Stovall and Kerri Weems say they are whistleblowers and victims of retaliation by the church they founded—Celebration Church, a multi-site megachurch in Florida formerly part of the Association of Related Churches (ARC).
But according to a court filing by Celebration Church, the Weemses are spiritually and financially abusive predators who acted “like they owned the church and could do with it what they wanted.”
Now the church and the Weemses, who are former members of ARC’s Lead Team, are caught up in a legal battle even as an investigation is underway into the Weemses’ alleged misconduct.
In January, Celebration Church’s trustees noticed several large financial transactions by the Weemses and asked for an investigation into “potentially improper financial practices,” the church’s court filing states.
In the days following that action, Stovall Weems removed one of the trustees and tried to remove two others, court filings show.
Give a gift of $30 or more to The Roys Report this month, and you will receive a copy of “Wounded Faith,” edited by Rev. Dr. Neil Damgaard. To donate, haga clic aquí.
Then the trustee board suspended Weems and hired a law firm to investigate the Weemses’ alleged financial mismanagement and spiritual abuse.
In February, after Stovall Weems was suspended, the Weemses filed suit against Celebration Church, alleging the church retaliated against them for reporting financial misconduct.
The Weemses, who have been ARC leaders for more than a decade, are no longer listed as ARC Lead Team members.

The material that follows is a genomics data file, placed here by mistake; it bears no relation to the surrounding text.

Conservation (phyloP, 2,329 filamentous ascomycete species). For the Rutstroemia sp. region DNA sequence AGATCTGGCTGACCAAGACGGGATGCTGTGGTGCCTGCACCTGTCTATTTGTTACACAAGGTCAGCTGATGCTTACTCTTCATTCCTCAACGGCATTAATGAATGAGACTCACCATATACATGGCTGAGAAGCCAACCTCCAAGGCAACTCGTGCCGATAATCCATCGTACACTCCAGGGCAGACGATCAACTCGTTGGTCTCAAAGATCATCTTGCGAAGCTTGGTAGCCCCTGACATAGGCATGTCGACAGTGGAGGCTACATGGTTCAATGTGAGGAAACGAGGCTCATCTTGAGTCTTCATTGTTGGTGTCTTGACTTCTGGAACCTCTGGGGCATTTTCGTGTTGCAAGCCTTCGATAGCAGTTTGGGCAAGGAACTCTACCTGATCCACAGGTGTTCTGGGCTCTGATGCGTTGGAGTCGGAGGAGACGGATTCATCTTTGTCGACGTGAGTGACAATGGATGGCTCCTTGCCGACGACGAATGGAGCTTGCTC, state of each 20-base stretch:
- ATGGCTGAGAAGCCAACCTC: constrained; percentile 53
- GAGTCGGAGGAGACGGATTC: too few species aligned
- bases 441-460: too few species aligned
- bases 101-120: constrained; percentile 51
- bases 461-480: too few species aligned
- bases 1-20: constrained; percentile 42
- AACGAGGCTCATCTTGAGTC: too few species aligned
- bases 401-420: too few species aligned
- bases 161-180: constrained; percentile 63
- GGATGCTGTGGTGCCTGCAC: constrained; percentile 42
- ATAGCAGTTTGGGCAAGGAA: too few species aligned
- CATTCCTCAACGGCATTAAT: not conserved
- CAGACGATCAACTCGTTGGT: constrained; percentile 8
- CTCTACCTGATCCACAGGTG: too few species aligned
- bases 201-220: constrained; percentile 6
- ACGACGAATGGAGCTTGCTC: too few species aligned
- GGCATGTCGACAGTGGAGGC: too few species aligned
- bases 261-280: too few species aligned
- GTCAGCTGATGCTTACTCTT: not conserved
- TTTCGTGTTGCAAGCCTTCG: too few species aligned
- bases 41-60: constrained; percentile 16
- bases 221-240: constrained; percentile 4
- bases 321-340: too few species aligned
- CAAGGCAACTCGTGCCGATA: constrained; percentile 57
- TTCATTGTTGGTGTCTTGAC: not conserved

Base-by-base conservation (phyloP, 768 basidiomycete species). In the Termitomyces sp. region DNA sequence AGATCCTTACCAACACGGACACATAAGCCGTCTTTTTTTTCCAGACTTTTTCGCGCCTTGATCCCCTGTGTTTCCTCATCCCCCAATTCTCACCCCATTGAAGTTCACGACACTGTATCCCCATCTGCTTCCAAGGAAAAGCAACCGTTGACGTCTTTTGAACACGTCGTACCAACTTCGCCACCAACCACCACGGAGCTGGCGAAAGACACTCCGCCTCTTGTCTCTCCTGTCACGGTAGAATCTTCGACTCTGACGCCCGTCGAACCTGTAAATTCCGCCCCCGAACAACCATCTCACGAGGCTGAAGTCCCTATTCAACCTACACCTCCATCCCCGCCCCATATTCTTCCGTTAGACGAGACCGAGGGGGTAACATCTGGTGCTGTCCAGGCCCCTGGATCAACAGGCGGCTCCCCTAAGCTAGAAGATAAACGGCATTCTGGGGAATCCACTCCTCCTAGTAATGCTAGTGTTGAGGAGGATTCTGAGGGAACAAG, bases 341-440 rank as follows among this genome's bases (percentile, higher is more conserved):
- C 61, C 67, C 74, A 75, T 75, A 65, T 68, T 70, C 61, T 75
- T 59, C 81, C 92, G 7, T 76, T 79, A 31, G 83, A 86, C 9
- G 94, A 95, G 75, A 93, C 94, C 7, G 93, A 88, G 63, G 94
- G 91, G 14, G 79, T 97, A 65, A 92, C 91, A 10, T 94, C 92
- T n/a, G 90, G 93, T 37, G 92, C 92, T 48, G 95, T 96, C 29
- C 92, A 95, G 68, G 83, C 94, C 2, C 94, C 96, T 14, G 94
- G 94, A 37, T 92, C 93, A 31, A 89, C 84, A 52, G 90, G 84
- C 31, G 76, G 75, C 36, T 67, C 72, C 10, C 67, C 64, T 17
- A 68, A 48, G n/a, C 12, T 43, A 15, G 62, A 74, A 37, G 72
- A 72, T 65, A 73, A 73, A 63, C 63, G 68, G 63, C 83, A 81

El Informe Roys reached out to ARC, asking when the Weemses and Celebration Church were removed and why, but did not immediately hear back.
Scandals have lately surrounded ARC-affiliated churches and even the ARC itself, arguably North America’s biggest church planting organization.
Trustees accuse Weemses of financial misconduct
Stovall and Kerri Weems founded Celebration Church in 1998 in Jacksonville, Florida, and grew it to some 12,000 members across several campuses.
However, in 2020, the Weemses launched AWKNG TV, a Christian not-for-profit streaming network. And in September 2021, the Weemses officially transitioned from their position as lead pastors at Celebration to founding pastors.
At that time, Stovall Weems said the church had “laid hands on” Tim and Jen Timberlake two years previously, naming them successors to the Weemses as lead pastors. He also said the Timberlakes had effectively been functioning as lead pastors for about a year by the time the transition became official.
Sometime early this year, AWKNG TV apagar. El Informe Roys has not been able to get any comments on the record about why AWKNG TV folded.
Stovall Weems was suspended from Celebration Church in January, according to the Weemses’ suit against the church. An investigation is underway.
The investigation is “largely focused on two different aspects of the Weems’ leadership,” said Lee D. Wedekind III, a partner in the law firm Nelson Mullins.
One part of the investigation concerns financial transactions made between January and June 2021, “when there were no board meetings conducted,” Wedekind said.
The church alleges in a response to the Weemses’ suit that trustees discovered millions of dollars misspent through “several large financial transactions” the Weemses made in 2021 without telling the trustees.
The alleged misconduct included:
- Transfers of church funds to new businesses the Weemses were going to manage
- The church’s purchase of a parsonage for over $430,000 more than Stovall Weems’s company had paid four months earlier when it bought the property
- An advance of seven months’ salary to Stovall Weems and nine months’ salary to Kerri Weems even though neither one carried out the duties those salaries were for
- Improper use of more than $1 million in federal Paycheck Protection Program loan monies.
The church received $2,153,702 in federal stimulus monies which were later forgiven, data collected by ProPublica espectáculos